as much as the musicians. The tech volunteer is directly responsible for reproducing the sound that
I’m creating, or putting the correct words on the screen, or lighting the service adequately, enhancing
the emotion in worship. The PowerPoint engineer has as much inﬂuence on worship leadership as
anyone from the stage – they have to be on the ball. I take time to make sure my tech people are val-
ued. We include them in our time of prayer prior to the service. Spending time with my sound peo-
ple, I’m able to make sure they understand what it is that I want to hear for a speciﬁc song. Empha-
sizing the importance of what these faithful servants do, and how necessary their contribution is to the
service is a crucial part in a ﬂourishing ministry.
One of my most important relationships in the ministry is that with my Technical Director. He is
as crucial to shepherding and training technical volunteers as I am to the musicians. He understands
the importance of volunteer value along with technical excellence, and he is my partner in communi-
cating the worship picture for the weekend.
Commit It To Prayer
Take time as a leader to get alone. I like to run. Well, actually, I dislike it strongly, but
it’s something God has called me to do to take care of my body. While I run, I listen to the radio, but
often times I’ll turn the radio off and listen to God. I think it’s crucial as a worship leader to ﬁnd what it
is that you need to do to be able to get away, spend time in prayer, and do twice as much listening as
you do talking. I enjoy sitting at my piano at night, and listening to what God has to say. It’s impor-
tant to me to ﬁnd a time and place to be alone with God, asking Him to focus my heart.
Defending the Integrity of the Ministry
One bad apple can spoil the whole bunch. Every once in a while, someone will be involved in
the ministry that becomes divisive, or self-centered. When I ﬁrst came on staff, and began recruiting
a choir, I also asked for the current praise team members to serve in the choir. Almost everyone
strongly welcomed it, but I had a few that insisted that they were too good to sing in the choir. Really.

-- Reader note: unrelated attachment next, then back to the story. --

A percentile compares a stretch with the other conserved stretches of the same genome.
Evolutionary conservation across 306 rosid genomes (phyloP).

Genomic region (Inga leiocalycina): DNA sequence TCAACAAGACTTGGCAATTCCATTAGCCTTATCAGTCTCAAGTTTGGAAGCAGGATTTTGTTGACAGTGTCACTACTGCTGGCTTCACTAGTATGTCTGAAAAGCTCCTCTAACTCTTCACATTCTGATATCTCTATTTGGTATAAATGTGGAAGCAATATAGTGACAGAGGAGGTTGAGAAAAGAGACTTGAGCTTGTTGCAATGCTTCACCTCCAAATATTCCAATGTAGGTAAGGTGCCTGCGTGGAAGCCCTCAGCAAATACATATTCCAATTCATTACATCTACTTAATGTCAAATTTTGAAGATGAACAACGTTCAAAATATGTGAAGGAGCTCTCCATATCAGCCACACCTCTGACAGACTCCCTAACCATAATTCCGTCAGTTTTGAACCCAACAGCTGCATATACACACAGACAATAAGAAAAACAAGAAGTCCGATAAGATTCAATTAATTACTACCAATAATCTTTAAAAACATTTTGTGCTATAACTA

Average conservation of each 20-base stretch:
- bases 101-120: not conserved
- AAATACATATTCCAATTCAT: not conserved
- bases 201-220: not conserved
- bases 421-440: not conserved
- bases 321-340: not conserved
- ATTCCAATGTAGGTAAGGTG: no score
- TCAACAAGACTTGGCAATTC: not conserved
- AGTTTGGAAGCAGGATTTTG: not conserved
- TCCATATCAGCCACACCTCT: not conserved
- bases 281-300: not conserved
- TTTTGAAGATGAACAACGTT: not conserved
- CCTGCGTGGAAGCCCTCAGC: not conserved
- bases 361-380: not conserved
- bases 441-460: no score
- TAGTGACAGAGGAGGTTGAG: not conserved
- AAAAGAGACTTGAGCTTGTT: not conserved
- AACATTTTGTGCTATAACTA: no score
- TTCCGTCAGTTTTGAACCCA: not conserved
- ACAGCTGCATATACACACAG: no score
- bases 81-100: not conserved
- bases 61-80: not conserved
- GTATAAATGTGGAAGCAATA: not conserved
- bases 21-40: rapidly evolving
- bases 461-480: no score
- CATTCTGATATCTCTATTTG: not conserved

After praying for God’s discernment, I spoke with them and challenged them to a time of respite to
reevaluate how God has called them to minister. I believe that being in leadership requires a com-
mitment to boldness where God is leading, in order to protect that which He has called us to shep-
Take Time To Learn
Theology and tradition cannot be ignored. As leaders we must spend time learning about our
God. This will only enhance what we do in the worship service, by bringing a theological integrity to
the service. Learn about the importance of a time of confession, and why it’s just as important to fol-
low up with an assurance of God’s pardoning grace. By truly grasping our theology, and beginning to
understand what it is that God has done for us, we can then start to lead God’s people in His worship
and become dynamic in reaching the lost.
Elements of the ancient are just as important. God has gifted me with the ability to lead con-
temporary style worship. I love getting into a groove with a drum kit, electric and acoustic guitars,
bass guitar, and vocalists. But that just supports the style of what we do in the service. It does not
dictate the programming of the service. In other words, a good contemporary service is marked more
by style than it is song-selection. One of my favorite things to do is take timeless hymns, make some
of the archaic language palatable to modern culture, and arrange it for a contemporary rhythm sec-
tion. Rarely will I alter the melodic tune. This is able to satisfy those longing to sing those hymns
they grew up with, as well as those that want to worship with a good groove.
It is a unique privilege to lead God’s people in worship. God has placed a tremendous calling and re-
sponsibility on those in worship leadership. With one of the most visible ministries of the church, it’s
crucial that Christ be the center of my entire focus. Through the skills He’s granted, I’m able to foster
a true community of worshippers that are focused on our ultimate goal from Creation – worshipping